Seizure of vehicles & sound equipment
The Criminal Justice Act
Clauses 57 and 59.
The power to seize and remove vehicles applies when a direction has been given under clause 56 or clause 58, (see CJA (Home Office Press Release) but only when the person in charge “has failed to remove” it from the land to which the direction applies.
There is no new power to remove vehicles on the road. The section may be used whether or not the vehicle owner has been arrested, and even where the owner is not present. There is no power to seize property other than vehicles, but anything carried on the vehicles is included. Vehicles seized under this provision are subject to clause 62.
The a direction has been given under clause 58, the police have power to enter land and seize sound equipment as well as vehicles (whether in use or not, and whether belonging to the organisers of the event or not), but not if belonging to the occupier. This applies only when a direction has been given under clause 58 and only on the land covered by the direction.
Sound equipment seized under clause 59 may be forfeited by order of a court after conviction of any person in whose possession it was; its owner will not be able to recover it without proving that he or she had “no reason to suspect” that it would be used at the gathering. Even if no one is charged it may be retained (under clause 62) until a decision not to prosecute is taken (which may well take months).
Seized vehicles may be retained until all charges made for their impoundment and retention have been paid. Since it is suggested that the total cost of operating the pounds (estimated at five hundred thousand pounds) will be raised from those charges, they will clearly be such to prevent most such vehicles being recovered. There will be a provision for their destruction, for which the owners will then be liable to pay a further charge. Since there are only to be five pounds in the country, owners wishing to recover vehicles may have to travel considerable distances as their own expense.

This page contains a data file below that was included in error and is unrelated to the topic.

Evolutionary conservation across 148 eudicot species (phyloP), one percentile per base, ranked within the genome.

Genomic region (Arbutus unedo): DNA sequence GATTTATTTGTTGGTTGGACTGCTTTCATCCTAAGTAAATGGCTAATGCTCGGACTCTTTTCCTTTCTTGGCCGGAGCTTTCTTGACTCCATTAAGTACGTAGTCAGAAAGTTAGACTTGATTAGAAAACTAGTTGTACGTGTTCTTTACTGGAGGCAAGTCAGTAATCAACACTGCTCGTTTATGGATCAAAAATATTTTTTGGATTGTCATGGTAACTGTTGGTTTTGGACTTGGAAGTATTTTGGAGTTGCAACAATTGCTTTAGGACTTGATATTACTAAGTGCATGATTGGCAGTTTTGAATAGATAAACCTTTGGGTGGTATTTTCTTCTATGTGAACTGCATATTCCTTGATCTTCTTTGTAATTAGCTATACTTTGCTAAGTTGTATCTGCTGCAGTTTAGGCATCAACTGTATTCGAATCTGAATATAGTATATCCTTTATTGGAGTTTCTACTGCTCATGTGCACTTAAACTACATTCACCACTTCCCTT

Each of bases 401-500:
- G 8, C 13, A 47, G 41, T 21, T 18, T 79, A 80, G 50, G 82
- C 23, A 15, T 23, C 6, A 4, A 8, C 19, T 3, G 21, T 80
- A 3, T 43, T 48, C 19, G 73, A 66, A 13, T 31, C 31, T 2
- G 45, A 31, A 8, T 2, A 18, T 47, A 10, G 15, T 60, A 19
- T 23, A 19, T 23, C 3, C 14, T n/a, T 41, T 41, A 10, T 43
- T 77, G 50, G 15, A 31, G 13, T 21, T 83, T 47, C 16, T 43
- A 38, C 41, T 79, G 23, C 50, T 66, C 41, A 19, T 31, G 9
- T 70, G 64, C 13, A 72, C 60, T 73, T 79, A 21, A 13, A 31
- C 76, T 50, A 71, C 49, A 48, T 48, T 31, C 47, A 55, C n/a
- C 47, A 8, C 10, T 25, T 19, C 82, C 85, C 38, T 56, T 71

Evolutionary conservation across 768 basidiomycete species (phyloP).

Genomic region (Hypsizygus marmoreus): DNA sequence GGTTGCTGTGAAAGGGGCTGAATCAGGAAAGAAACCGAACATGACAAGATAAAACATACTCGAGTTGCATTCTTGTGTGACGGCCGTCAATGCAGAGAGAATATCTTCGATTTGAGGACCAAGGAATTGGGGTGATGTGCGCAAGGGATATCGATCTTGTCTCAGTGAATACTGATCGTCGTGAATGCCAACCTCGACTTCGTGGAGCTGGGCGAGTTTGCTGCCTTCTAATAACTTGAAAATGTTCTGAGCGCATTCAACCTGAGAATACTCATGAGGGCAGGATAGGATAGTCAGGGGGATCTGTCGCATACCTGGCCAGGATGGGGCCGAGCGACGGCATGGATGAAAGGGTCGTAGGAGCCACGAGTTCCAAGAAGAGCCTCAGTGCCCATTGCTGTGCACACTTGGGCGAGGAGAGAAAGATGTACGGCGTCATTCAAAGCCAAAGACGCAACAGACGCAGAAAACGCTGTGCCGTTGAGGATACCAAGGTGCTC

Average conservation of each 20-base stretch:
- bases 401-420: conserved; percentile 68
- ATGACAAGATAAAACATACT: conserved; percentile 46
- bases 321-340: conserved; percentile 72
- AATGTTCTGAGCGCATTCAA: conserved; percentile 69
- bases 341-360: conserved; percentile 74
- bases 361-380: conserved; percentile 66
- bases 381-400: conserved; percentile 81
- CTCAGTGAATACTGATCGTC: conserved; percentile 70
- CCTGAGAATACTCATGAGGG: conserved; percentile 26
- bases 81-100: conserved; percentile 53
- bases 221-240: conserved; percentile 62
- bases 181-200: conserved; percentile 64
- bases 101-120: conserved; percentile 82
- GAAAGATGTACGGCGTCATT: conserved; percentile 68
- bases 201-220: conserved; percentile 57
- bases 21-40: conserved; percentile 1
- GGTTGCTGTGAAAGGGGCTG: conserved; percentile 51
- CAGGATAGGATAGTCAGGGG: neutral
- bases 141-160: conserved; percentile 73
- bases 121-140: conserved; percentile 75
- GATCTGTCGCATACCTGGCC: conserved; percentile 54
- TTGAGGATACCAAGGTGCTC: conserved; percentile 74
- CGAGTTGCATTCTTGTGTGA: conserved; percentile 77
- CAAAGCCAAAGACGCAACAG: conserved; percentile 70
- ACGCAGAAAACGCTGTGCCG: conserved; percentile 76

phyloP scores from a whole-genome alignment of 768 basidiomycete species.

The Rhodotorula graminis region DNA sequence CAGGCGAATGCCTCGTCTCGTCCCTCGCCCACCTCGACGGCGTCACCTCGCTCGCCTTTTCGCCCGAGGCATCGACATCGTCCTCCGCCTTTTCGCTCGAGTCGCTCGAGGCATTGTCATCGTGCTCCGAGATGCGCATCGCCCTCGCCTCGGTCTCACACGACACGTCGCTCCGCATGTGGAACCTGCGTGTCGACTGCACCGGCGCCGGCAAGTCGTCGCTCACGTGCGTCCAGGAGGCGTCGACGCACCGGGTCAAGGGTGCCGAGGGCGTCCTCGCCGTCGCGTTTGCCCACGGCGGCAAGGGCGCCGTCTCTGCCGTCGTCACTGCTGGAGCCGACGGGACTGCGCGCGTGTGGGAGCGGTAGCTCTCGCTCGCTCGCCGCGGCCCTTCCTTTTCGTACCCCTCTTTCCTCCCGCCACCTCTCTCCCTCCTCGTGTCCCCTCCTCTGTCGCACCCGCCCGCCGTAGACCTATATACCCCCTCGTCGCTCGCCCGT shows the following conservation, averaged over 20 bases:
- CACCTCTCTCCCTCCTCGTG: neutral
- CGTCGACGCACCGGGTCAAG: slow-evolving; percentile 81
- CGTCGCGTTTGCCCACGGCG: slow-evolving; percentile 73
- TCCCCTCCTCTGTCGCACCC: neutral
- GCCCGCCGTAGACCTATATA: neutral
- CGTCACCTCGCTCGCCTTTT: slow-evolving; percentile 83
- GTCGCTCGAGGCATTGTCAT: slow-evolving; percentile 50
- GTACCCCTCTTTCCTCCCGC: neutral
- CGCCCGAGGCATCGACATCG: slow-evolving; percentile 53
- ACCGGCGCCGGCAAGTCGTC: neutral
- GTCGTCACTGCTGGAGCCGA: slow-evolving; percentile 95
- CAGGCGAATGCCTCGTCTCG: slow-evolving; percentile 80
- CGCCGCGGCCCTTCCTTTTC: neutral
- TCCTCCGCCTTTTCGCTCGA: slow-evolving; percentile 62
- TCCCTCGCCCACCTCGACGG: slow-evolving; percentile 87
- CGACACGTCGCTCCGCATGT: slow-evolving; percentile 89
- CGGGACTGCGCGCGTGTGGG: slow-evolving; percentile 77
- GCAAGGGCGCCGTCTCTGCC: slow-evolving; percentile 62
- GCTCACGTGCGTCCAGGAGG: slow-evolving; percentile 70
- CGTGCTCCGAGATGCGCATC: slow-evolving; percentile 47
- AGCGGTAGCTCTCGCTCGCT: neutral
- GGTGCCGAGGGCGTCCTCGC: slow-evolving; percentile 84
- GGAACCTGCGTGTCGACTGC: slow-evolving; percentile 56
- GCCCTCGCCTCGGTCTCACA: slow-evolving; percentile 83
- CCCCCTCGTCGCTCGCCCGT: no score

This clause insofar as it applies to living vehicles, is probably in breach of Article 8 (right to privacy) and Article 14 (right to family life) of the European Convention on Human Rights, and in all cases in breach of Article 1 of the first Protocol (right to property).
The police may impound unroadworthy vehicles under the Road Traffic Acts. This includes vehicles that are on the road as a result of being towed off a site during an eviction, as well as those which are stopped on the road.
There were no existing powers to seize sound equipment, although this is often done, usually on the grounds that it is required as “evidence” or “to prevent a beach of the peace”. The intervention of a solicitor usually resulted in its return. If such a seizure resulted in financial loss, it was possible to sue the police for damages.